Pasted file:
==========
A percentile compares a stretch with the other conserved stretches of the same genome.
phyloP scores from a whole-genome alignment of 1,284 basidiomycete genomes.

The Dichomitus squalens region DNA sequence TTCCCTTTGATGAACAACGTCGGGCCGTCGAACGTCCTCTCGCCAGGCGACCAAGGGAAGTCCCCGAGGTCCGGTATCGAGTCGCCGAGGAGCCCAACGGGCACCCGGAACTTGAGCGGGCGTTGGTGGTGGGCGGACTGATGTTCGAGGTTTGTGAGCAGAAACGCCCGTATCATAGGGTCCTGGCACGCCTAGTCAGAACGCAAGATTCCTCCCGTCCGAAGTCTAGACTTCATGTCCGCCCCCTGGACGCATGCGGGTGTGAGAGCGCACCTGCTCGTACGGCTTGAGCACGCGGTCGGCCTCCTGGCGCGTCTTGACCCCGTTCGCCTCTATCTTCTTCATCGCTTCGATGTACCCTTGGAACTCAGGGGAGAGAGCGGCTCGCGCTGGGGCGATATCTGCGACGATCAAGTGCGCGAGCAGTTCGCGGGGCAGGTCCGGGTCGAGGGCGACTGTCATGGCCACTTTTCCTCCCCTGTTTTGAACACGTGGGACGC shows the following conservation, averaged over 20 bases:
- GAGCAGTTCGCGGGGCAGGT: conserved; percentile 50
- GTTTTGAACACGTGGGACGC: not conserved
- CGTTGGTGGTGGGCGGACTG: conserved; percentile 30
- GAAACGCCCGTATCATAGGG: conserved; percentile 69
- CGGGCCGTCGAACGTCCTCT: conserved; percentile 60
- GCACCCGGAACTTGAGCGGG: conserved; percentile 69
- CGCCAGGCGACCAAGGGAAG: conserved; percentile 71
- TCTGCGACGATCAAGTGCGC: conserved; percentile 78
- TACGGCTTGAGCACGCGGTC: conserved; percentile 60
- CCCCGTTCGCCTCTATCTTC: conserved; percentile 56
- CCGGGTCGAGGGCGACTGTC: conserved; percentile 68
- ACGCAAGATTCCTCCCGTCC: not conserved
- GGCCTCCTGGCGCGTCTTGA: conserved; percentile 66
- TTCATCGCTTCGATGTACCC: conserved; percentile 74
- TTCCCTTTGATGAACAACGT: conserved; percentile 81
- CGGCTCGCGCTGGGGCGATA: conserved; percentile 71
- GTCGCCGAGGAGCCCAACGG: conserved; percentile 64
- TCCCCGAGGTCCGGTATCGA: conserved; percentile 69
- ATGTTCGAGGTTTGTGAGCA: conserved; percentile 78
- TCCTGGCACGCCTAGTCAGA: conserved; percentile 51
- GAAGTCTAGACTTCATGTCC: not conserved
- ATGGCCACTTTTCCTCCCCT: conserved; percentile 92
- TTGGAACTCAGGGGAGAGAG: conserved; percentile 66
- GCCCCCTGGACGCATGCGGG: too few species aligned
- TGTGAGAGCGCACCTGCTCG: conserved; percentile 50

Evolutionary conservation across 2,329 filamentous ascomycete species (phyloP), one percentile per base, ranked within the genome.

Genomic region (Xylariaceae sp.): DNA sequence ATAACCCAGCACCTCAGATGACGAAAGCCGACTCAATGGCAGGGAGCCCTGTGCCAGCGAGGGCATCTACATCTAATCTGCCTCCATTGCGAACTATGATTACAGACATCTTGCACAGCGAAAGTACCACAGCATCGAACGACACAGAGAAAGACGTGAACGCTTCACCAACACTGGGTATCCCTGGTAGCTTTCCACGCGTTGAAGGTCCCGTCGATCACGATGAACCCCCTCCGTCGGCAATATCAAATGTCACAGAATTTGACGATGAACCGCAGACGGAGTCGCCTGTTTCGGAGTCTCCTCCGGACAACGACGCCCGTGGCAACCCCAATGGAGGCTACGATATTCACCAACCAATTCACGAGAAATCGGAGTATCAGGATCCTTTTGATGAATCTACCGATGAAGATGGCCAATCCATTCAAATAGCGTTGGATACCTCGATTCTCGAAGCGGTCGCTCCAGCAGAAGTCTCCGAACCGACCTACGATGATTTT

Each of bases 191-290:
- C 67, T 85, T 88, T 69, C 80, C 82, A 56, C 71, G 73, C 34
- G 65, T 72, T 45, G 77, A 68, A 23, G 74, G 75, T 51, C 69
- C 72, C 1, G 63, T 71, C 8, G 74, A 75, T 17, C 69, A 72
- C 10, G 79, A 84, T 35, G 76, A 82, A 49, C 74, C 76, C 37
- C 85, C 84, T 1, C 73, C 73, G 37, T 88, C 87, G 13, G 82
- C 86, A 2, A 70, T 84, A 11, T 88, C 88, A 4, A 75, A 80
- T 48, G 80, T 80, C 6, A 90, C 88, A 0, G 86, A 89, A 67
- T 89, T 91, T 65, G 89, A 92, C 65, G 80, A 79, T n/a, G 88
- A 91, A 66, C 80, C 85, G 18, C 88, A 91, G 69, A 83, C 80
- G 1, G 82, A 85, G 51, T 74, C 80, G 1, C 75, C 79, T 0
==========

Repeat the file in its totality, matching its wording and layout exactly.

A percentile compares a stretch with the other conserved stretches of the same genome.
phyloP scores from a whole-genome alignment of 1,284 basidiomycete genomes.

The Dichomitus squalens region DNA sequence TTCCCTTTGATGAACAACGTCGGGCCGTCGAACGTCCTCTCGCCAGGCGACCAAGGGAAGTCCCCGAGGTCCGGTATCGAGTCGCCGAGGAGCCCAACGGGCACCCGGAACTTGAGCGGGCGTTGGTGGTGGGCGGACTGATGTTCGAGGTTTGTGAGCAGAAACGCCCGTATCATAGGGTCCTGGCACGCCTAGTCAGAACGCAAGATTCCTCCCGTCCGAAGTCTAGACTTCATGTCCGCCCCCTGGACGCATGCGGGTGTGAGAGCGCACCTGCTCGTACGGCTTGAGCACGCGGTCGGCCTCCTGGCGCGTCTTGACCCCGTTCGCCTCTATCTTCTTCATCGCTTCGATGTACCCTTGGAACTCAGGGGAGAGAGCGGCTCGCGCTGGGGCGATATCTGCGACGATCAAGTGCGCGAGCAGTTCGCGGGGCAGGTCCGGGTCGAGGGCGACTGTCATGGCCACTTTTCCTCCCCTGTTTTGAACACGTGGGACGC shows the following conservation, averaged over 20 bases:
- GAGCAGTTCGCGGGGCAGGT: conserved; percentile 50
- GTTTTGAACACGTGGGACGC: not conserved
- CGTTGGTGGTGGGCGGACTG: conserved; percentile 30
- GAAACGCCCGTATCATAGGG: conserved; percentile 69
- CGGGCCGTCGAACGTCCTCT: conserved; percentile 60
- GCACCCGGAACTTGAGCGGG: conserved; percentile 69
- CGCCAGGCGACCAAGGGAAG: conserved; percentile 71
- TCTGCGACGATCAAGTGCGC: conserved; percentile 78
- TACGGCTTGAGCACGCGGTC: conserved; percentile 60
- CCCCGTTCGCCTCTATCTTC: conserved; percentile 56
- CCGGGTCGAGGGCGACTGTC: conserved; percentile 68
- ACGCAAGATTCCTCCCGTCC: not conserved
- GGCCTCCTGGCGCGTCTTGA: conserved; percentile 66
- TTCATCGCTTCGATGTACCC: conserved; percentile 74
- TTCCCTTTGATGAACAACGT: conserved; percentile 81
- CGGCTCGCGCTGGGGCGATA: conserved; percentile 71
- GTCGCCGAGGAGCCCAACGG: conserved; percentile 64
- TCCCCGAGGTCCGGTATCGA: conserved; percentile 69
- ATGTTCGAGGTTTGTGAGCA: conserved; percentile 78
- TCCTGGCACGCCTAGTCAGA: conserved; percentile 51
- GAAGTCTAGACTTCATGTCC: not conserved
- ATGGCCACTTTTCCTCCCCT: conserved; percentile 92
- TTGGAACTCAGGGGAGAGAG: conserved; percentile 66
- GCCCCCTGGACGCATGCGGG: too few species aligned
- TGTGAGAGCGCACCTGCTCG: conserved; percentile 50

Evolutionary conservation across 2,329 filamentous ascomycete species (phyloP), one percentile per base, ranked within the genome.

Genomic region (Xylariaceae sp.): DNA sequence ATAACCCAGCACCTCAGATGACGAAAGCCGACTCAATGGCAGGGAGCCCTGTGCCAGCGAGGGCATCTACATCTAATCTGCCTCCATTGCGAACTATGATTACAGACATCTTGCACAGCGAAAGTACCACAGCATCGAACGACACAGAGAAAGACGTGAACGCTTCACCAACACTGGGTATCCCTGGTAGCTTTCCACGCGTTGAAGGTCCCGTCGATCACGATGAACCCCCTCCGTCGGCAATATCAAATGTCACAGAATTTGACGATGAACCGCAGACGGAGTCGCCTGTTTCGGAGTCTCCTCCGGACAACGACGCCCGTGGCAACCCCAATGGAGGCTACGATATTCACCAACCAATTCACGAGAAATCGGAGTATCAGGATCCTTTTGATGAATCTACCGATGAAGATGGCCAATCCATTCAAATAGCGTTGGATACCTCGATTCTCGAAGCGGTCGCTCCAGCAGAAGTCTCCGAACCGACCTACGATGATTTT

Each of bases 191-290:
- C 67, T 85, T 88, T 69, C 80, C 82, A 56, C 71, G 73, C 34
- G 65, T 72, T 45, G 77, A 68, A 23, G 74, G 75, T 51, C 69
- C 72, C 1, G 63, T 71, C 8, G 74, A 75, T 17, C 69, A 72
- C 10, G 79, A 84, T 35, G 76, A 82, A 49, C 74, C 76, C 37
- C 85, C 84, T 1, C 73, C 73, G 37, T 88, C 87, G 13, G 82
- C 86, A 2, A 70, T 84, A 11, T 88, C 88, A 4, A 75, A 80
- T 48, G 80, T 80, C 6, A 90, C 88, A 0, G 86, A 89, A 67
- T 89, T 91, T 65, G 89, A 92, C 65, G 80, A 79, T n/a, G 88
- A 91, A 66, C 80, C 85, G 18, C 88, A 91, G 69, A 83, C 80
- G 1, G 82, A 85, G 51, T 74, C 80, G 1, C 75, C 79, T 0